`fnmatch(3)` is a great mention if the intended audience is
programmers. For normal users it's probably better to spell out what
a shell glob is.

This paragraph is updated to roughly tell what the main wildcards are
supposed to do. All the details are still hidden away behind the
`fnmatch(3)` wall because bringing the whole specification here may be
too much.

Signed-off-by: Nguyễn Thái Ngọc Duy <pclo...@gmail.com>
---
 Documentation/gitignore.txt | 11 +++++------
 1 file changed, 5 insertions(+), 6 deletions(-)

diff --git a/Documentation/gitignore.txt b/Documentation/gitignore.txt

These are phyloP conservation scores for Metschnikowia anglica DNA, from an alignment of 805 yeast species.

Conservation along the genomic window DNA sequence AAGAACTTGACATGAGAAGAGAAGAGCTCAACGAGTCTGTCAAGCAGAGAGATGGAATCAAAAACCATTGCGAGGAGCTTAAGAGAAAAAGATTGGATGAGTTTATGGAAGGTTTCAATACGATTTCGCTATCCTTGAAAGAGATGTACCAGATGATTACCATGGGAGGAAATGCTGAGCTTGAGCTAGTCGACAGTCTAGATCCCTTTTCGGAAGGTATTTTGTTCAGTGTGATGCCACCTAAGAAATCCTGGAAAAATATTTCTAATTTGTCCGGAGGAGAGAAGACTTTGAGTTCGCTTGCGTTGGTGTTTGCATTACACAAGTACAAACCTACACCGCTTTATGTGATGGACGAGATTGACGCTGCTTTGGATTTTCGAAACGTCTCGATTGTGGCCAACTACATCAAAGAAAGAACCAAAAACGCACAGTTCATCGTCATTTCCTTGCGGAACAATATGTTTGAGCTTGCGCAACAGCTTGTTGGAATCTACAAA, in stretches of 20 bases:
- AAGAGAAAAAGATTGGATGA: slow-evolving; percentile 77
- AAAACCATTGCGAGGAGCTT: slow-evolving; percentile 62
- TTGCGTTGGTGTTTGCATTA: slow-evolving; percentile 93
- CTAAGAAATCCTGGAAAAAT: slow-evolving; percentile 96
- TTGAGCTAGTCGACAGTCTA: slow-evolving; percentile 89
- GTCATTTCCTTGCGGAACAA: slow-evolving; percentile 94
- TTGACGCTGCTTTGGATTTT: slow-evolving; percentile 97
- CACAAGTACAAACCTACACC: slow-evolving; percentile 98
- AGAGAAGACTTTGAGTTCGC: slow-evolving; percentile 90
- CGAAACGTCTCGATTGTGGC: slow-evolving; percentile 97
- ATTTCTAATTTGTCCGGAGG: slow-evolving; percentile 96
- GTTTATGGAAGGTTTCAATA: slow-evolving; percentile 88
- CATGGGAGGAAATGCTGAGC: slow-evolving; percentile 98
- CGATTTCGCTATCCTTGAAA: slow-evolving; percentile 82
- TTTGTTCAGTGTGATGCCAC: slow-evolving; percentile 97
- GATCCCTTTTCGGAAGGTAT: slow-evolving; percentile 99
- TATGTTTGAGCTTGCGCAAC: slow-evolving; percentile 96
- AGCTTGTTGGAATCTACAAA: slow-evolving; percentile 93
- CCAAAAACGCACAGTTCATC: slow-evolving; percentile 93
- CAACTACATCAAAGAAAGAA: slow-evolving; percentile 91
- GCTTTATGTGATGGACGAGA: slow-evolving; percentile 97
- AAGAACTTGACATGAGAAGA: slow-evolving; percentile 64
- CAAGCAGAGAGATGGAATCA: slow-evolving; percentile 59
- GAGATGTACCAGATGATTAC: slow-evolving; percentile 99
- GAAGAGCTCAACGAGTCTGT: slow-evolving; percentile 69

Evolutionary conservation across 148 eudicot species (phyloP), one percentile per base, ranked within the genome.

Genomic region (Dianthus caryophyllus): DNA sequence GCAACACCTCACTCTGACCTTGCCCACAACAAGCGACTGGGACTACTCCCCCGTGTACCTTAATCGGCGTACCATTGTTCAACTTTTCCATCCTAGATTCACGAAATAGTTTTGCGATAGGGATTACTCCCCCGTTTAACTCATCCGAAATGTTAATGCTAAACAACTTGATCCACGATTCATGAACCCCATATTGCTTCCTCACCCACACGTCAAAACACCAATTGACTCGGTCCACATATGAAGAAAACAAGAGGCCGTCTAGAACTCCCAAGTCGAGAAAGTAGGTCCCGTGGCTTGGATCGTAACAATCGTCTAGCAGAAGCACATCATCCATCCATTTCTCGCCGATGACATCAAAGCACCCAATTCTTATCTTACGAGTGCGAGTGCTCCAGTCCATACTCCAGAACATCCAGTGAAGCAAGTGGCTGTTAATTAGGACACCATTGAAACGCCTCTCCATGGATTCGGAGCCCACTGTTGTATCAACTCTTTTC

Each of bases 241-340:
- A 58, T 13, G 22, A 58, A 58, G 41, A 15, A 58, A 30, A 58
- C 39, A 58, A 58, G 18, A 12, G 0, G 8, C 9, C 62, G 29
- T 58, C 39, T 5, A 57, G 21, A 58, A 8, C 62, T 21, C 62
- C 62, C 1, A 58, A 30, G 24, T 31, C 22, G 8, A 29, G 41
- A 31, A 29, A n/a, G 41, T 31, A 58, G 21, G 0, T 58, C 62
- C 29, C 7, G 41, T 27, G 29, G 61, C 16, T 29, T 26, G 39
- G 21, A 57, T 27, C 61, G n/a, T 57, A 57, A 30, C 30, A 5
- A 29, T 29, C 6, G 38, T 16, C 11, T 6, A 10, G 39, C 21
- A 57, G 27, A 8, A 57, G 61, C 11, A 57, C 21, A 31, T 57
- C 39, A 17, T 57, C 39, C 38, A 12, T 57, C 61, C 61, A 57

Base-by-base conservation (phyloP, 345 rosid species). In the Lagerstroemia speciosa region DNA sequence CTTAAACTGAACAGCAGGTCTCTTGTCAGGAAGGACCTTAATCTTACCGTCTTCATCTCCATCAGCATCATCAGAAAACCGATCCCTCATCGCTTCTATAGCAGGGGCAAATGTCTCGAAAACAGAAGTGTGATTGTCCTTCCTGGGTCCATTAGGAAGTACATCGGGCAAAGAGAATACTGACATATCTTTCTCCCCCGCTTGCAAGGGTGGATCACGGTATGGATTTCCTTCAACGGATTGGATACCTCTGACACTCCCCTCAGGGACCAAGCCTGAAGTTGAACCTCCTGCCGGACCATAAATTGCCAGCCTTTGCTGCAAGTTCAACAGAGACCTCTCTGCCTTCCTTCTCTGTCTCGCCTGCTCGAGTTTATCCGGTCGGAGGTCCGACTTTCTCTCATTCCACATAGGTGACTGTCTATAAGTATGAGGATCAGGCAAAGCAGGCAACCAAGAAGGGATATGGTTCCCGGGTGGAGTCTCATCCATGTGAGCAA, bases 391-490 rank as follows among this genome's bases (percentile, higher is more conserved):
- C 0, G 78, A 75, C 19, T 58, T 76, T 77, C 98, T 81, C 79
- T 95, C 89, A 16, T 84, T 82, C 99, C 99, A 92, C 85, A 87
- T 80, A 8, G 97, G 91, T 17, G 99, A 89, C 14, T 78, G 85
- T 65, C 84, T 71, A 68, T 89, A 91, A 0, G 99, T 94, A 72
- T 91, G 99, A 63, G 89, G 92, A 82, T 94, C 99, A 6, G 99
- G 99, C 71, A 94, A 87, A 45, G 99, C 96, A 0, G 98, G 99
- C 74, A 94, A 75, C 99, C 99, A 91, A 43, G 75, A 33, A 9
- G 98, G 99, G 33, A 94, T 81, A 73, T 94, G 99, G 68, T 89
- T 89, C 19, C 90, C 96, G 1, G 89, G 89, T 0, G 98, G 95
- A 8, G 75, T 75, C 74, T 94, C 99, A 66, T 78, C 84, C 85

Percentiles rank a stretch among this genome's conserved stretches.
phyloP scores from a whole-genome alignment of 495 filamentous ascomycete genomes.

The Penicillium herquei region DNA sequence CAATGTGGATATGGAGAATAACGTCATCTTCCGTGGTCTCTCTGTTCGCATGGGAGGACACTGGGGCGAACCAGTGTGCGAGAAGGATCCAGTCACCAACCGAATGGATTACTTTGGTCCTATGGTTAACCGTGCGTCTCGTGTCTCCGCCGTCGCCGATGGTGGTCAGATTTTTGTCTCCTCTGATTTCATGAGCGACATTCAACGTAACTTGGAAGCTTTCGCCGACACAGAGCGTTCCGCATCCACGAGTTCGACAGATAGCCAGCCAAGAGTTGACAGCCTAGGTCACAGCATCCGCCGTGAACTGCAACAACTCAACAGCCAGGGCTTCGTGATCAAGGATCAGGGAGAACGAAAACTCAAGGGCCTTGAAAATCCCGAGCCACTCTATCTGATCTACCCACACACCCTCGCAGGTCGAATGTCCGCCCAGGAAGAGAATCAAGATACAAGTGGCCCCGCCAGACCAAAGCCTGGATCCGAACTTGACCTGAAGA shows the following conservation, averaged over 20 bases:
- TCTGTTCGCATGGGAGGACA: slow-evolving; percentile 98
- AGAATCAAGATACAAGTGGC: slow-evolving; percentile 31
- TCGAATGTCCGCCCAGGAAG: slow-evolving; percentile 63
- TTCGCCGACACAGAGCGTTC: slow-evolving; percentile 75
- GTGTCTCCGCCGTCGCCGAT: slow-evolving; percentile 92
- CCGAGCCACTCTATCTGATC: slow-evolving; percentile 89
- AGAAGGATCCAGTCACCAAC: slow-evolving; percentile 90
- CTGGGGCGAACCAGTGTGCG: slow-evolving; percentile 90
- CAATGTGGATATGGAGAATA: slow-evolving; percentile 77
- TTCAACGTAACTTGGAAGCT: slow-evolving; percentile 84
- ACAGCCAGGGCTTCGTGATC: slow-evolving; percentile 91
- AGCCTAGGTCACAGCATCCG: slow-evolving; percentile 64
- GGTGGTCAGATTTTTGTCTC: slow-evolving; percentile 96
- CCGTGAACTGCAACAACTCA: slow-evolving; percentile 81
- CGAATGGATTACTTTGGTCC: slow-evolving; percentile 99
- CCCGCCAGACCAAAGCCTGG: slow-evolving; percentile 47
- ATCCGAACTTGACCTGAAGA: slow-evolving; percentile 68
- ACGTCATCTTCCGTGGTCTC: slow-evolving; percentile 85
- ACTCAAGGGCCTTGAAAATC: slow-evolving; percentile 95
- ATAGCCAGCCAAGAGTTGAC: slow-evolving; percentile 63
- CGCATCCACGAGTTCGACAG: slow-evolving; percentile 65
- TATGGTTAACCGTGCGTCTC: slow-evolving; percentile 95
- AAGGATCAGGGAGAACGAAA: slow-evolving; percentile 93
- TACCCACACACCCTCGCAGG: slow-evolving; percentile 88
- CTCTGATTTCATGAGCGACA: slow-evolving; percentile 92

index 63260f0056..0f4b1360bd 100644
--- a/Documentation/gitignore.txt
+++ b/Documentation/gitignore.txt
@@ -102,12 +102,11 @@ PATTERN FORMAT
    (relative to the toplevel of the work tree if not from a
    `.gitignore` file).
 
- - Otherwise, Git treats the pattern as a shell glob suitable
-   for consumption by fnmatch(3) with the FNM_PATHNAME flag:
-   wildcards in the pattern will not match a / in the pathname.
-   For example, "Documentation/{asterisk}.html" matches
-   "Documentation/git.html" but not "Documentation/ppc/ppc.html"
-   or "tools/perf/Documentation/perf.html".
+ - Otherwise, Git treats the pattern as a shell glob: '{asterisk}'
+   matches anything except '/', '?' matches any one character except
+   '/' and '[]' matches one character in a selected range. See
+   fnmatch(3) and the FNM_PATHNAME flag for a more accurate
+   description.
 
  - A leading slash matches the beginning of the pathname.
    For example, "/{asterisk}.c" matches "cat-file.c" but not
-- 
2.16.1.205.g271f633410

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